What Size Solar Panel To Charge a 100Ah Battery?

What Size Solar Panel To Charge a 100Ah Battery?

Many outdoor lovers opt for a standard 12V 100Ah battery when camping. Some still prefer the traditional lead acid batteries, while others opt for a 100Ah lithium battery instead for its multiple perks. Whichever one you get, you'd need a good set of solar panels if you plan on using solar energy to charge your power pack.

Now, when you say "good set of solar panels" the first thing that would probably come to your mind is overall quality and performance. You want something that can withstand outdoor conditions, easy to install, and preferably with a charging efficiency of 15% to 21%. While this is understandable for optimal charging, a lot of solar power users forget that these factors are not all there is to it when it comes to choosing solar panels.

Whether you have fixed solar panels, flexible solar panels, or solar mats/solar blankets, another thing you always need to take into account is their size. You could have the best solar panels and still not achieve maximum charging efficiency because you got the wrong size for the battery pack that you have.

In fact, sizing your solar panels should be one of the first steps you need to consider before all the extra features you want. Luckily, it's quite simple to know what size of solar panels you need as well as what you need to keep in mind if you're going to switch to solar soon.

What Size Solar Panel To Charge a 100Ah Battery?

Actually, you can charge a 100Ah battery with a 3-6 watts solar panel. However, this will take ages and can be an inconvenience if you're off grid camping or anywhere without access to a mains power. You'd need something with a higher wattage to reduce the time you need for charging and this can easily be determined by this formula:

Amp hours/peak sun hours = amps

Amps x battery voltage = your solar panel's size

Given this, if you have a 12V 100Ah battery and you're getting around 5 peak sun hours in your location per day, it's safe to assume that you would need a 240W solar panel to top off your power pack effectively. It's always safe to go a little over what you initially need with solar energy, so a 300W solar panel would probably be your best option here.

It's also up to you if you want a single 300-watt solar panel, two 150W solar panels, or three 100W solar panels. You might need to size up your RV for this or check your budget to see which set-up would be best for you and of course, choose a reliable solar charge controller as well, like an MPPT regulator.

What Other Factors Affect Charging Efficiency?

If you're done sizing up your solar panels, it's time for you to know what other things to look out for which may impact your charging performance.

Solar Panel Age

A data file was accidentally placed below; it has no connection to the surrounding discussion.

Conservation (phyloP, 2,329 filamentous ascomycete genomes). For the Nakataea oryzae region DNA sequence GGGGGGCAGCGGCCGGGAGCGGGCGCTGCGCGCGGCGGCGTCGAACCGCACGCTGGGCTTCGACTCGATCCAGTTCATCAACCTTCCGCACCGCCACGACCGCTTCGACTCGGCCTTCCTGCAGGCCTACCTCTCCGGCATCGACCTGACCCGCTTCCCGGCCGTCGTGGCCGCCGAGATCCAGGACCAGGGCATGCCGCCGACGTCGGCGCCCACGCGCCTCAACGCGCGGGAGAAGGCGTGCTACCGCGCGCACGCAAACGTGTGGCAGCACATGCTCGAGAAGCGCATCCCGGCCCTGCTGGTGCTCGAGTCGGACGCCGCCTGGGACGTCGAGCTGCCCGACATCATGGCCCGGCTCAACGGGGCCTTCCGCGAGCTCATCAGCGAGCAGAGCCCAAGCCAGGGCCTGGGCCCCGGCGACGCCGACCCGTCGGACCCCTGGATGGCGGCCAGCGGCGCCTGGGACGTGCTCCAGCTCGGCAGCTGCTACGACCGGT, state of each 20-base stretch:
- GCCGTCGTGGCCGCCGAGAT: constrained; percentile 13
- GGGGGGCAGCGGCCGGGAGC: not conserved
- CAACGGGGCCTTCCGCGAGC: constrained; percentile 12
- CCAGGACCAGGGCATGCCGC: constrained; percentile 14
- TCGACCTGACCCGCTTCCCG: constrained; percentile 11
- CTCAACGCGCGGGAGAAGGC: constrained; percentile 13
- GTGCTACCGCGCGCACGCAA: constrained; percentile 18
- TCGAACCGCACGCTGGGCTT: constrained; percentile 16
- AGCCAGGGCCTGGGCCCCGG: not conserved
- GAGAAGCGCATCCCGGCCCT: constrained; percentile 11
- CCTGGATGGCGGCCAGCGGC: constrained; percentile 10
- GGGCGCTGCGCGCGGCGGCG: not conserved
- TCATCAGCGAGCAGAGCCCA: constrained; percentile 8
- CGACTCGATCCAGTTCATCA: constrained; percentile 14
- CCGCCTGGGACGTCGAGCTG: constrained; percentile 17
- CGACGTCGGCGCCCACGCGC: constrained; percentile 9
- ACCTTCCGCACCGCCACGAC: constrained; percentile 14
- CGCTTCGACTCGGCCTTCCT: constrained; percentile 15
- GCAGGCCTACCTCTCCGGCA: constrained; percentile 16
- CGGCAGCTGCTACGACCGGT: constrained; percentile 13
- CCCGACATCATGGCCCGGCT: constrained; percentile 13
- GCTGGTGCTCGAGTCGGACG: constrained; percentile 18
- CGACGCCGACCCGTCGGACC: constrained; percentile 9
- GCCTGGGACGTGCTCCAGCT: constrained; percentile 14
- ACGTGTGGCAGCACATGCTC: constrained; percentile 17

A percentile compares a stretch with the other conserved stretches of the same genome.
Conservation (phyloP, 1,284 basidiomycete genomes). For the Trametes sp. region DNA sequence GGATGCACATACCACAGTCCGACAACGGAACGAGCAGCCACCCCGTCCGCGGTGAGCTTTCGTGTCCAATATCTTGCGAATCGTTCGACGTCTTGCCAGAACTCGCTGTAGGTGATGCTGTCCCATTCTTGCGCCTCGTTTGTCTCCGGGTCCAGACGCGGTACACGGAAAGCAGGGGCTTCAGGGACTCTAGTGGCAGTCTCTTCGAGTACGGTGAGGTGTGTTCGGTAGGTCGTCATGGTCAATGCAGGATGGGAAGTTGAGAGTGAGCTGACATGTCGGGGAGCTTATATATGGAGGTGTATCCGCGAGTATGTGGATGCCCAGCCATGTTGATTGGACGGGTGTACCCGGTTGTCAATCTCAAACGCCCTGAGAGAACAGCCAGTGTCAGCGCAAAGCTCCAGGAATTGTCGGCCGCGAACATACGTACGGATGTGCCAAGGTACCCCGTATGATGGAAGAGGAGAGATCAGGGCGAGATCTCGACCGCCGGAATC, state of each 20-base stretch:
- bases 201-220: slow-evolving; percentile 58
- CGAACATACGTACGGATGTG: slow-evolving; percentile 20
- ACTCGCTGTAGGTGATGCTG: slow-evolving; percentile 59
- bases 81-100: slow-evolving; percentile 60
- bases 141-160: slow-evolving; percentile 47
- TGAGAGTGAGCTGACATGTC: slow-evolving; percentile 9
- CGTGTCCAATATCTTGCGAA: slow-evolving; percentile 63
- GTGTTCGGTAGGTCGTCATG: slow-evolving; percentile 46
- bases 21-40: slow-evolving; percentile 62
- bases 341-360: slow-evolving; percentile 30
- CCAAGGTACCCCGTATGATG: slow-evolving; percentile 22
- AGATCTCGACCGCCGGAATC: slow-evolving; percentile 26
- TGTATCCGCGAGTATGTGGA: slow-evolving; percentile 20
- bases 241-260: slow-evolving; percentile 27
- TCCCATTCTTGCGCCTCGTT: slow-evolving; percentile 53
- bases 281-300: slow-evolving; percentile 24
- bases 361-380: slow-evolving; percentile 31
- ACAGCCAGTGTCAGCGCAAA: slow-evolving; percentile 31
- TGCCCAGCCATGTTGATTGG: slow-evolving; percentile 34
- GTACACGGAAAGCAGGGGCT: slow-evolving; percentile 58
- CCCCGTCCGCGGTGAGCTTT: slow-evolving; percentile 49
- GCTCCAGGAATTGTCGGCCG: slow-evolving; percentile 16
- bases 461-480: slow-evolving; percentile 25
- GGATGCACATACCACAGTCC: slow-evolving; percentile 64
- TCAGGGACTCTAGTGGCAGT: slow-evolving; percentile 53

Solar panels typically last for an average of 25 years before they show signs of decline. They would still be able to generate power but won't be as efficient as when you first had them so if yours are particularly old, you might want to observe them during the charging time.

Mounting Orientation

Where your solar panels are facing impacts their efficiency as well. Make sure they catch the sun for long hours and face them where they'll get more direct exposure. In houses, panels facing south mostly generate more electricity, however, this may be different for RVs which are constantly moving.

Solar Panel Shading

Shading is one of the biggest concerns when charging with solar panels since this can result in power loss. To prevent this, some solar cells install bypass diodes, providing a path for the current that allows the string of solar cells to continue generating energy at a reduced voltage.

Weather Condition

Unfavourable weather such as a cloudy or rainy day will decrease the efficiency of your solar panels and increase charging time. However, there is also a misconception that high temperatures are better for your panels, which is not true as it can reduce their performance due to high resistance. This can be countered with thermal management though, which also improves the lifespan of your solar modules.


Solar panel maintenance includes regular checking and cleaning. Cracks and dirt build-up also affect quality and may even reduce the service life of your panels over time. Make it a habit to frequently inspect them and ensure you have enough knowledge on how to clean your solar panels to enjoy maximum output.

All set to buy your camping and RV solar panels? Visit Outbax now for a wide range of them! Our solar panels for sale are all shade-tolerant and have bypass diodes to deliver energy even in unfavourable weather conditions. We also have a range of LiFePO4 batteries that will make the best solar batteries for pairing with your solar panels, including bundle sets complete with solar charge controllers!

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